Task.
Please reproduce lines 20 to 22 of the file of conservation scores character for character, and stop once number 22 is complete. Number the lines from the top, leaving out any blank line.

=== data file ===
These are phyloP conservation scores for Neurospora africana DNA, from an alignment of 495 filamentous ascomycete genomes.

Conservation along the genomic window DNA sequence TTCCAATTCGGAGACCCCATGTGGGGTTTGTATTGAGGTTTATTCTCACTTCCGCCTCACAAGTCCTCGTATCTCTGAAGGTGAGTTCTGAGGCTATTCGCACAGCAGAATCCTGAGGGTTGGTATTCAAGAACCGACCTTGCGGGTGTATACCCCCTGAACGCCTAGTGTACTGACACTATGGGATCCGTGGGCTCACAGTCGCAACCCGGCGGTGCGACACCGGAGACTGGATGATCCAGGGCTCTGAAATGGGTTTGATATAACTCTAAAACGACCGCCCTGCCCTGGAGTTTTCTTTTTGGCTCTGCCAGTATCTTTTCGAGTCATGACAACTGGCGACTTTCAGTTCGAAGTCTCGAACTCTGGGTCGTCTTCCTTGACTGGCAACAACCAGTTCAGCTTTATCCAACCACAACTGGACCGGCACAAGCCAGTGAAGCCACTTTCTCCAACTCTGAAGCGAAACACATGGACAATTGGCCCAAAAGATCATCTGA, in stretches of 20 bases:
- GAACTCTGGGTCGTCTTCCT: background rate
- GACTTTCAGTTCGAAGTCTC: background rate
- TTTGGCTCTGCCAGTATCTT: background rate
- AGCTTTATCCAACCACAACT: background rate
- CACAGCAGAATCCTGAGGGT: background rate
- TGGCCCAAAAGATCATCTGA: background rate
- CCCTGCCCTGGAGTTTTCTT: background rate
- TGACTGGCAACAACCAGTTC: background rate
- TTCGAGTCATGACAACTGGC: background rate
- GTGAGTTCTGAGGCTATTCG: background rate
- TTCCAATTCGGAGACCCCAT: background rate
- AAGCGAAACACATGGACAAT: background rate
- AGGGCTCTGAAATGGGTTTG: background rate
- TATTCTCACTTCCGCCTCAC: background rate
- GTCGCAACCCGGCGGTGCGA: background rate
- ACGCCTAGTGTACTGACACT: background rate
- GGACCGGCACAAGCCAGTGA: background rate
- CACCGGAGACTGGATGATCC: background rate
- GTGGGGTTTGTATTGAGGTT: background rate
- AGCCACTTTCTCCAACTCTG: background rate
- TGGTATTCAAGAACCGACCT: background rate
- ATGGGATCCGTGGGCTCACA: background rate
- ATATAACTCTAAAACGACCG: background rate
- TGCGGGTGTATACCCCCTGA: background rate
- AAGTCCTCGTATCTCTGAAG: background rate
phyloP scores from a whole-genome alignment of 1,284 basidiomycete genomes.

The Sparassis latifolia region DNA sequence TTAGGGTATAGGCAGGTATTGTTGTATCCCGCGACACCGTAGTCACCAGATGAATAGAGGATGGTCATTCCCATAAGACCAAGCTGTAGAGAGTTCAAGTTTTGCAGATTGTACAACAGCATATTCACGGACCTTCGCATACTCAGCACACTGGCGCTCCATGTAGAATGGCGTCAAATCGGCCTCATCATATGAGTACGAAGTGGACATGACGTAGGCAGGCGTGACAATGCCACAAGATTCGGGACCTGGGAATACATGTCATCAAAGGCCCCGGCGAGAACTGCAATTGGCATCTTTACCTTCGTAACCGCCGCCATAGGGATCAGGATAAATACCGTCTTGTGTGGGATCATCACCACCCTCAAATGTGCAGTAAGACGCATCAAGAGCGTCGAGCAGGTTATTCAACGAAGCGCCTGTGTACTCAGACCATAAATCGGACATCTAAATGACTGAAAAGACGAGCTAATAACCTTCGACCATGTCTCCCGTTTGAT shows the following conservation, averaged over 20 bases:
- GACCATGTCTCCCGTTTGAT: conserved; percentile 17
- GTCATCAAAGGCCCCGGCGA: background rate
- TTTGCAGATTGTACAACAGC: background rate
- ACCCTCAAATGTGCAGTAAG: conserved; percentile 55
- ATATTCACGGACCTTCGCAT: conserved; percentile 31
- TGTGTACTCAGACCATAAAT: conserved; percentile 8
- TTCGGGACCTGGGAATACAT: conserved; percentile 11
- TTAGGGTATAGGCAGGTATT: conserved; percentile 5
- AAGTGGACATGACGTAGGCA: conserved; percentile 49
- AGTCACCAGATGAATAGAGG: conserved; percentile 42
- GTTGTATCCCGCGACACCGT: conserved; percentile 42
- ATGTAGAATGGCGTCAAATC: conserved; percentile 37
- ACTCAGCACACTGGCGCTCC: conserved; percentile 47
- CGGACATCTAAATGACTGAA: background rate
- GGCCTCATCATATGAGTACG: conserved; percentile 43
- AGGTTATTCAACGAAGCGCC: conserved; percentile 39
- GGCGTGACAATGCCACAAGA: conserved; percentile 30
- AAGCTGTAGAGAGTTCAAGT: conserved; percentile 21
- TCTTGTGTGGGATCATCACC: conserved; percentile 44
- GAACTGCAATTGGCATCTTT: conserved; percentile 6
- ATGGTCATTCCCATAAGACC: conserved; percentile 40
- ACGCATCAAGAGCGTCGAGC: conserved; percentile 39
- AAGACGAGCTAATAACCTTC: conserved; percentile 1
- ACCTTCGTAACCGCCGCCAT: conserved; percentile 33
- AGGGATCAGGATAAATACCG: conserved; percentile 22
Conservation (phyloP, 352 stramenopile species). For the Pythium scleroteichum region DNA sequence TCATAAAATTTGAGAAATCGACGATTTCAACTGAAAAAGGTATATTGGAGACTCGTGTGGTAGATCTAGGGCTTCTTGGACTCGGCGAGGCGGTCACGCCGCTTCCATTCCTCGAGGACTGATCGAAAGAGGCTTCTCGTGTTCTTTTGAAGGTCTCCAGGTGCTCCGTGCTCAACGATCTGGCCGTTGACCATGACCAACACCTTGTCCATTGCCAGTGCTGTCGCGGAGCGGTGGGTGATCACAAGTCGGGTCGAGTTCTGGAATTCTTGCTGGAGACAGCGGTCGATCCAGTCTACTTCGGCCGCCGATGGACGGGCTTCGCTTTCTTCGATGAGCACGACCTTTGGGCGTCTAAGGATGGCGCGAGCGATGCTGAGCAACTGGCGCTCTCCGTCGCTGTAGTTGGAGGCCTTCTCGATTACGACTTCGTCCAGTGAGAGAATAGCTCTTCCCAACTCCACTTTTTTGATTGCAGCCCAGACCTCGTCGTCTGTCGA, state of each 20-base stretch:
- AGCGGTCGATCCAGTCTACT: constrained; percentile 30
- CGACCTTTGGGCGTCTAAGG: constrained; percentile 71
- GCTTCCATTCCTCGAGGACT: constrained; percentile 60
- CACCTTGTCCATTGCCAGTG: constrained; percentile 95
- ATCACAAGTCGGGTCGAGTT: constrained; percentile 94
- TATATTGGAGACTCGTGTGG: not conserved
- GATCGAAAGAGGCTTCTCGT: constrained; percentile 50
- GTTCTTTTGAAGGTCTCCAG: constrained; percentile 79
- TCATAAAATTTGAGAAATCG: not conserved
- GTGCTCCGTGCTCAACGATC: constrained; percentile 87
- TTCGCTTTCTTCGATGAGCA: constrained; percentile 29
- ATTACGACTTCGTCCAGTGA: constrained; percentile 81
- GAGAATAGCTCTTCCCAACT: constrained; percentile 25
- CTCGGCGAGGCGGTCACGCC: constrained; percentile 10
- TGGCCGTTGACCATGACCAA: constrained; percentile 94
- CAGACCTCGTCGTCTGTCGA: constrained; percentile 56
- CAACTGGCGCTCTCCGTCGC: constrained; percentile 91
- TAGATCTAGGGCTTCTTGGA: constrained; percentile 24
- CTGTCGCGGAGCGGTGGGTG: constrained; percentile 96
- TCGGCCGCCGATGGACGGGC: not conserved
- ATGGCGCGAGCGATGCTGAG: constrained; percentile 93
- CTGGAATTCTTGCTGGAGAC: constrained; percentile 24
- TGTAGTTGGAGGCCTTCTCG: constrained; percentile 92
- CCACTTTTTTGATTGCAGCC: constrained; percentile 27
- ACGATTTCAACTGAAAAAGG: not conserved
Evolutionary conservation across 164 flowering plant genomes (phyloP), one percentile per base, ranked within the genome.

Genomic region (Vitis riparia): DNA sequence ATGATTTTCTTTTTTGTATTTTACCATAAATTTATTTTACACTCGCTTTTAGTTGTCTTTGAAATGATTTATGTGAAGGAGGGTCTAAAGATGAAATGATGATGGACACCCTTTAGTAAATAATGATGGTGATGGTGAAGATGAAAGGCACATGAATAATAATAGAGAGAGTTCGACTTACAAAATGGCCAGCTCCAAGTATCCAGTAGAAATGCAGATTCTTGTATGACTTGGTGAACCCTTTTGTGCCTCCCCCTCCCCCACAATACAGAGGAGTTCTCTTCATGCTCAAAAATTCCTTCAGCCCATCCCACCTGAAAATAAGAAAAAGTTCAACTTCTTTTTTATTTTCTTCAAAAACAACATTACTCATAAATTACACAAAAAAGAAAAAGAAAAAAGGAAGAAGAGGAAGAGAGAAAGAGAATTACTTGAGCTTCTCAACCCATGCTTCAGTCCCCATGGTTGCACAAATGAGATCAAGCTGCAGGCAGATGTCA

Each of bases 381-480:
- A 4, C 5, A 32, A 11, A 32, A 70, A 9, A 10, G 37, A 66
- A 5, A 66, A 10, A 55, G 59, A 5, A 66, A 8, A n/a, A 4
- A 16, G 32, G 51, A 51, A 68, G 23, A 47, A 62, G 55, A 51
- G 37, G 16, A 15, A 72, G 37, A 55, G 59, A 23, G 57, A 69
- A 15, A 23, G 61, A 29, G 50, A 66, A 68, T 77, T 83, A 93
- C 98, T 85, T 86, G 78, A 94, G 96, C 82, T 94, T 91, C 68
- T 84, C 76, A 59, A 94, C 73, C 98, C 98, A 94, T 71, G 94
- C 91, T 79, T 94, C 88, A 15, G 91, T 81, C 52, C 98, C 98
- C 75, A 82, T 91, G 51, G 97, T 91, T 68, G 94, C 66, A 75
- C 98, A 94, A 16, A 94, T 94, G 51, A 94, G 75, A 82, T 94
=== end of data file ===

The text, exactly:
- CACCGGAGACTGGATGATCC: background rate
- GTGGGGTTTGTATTGAGGTT: background rate
- AGCCACTTTCTCCAACTCTG: background rate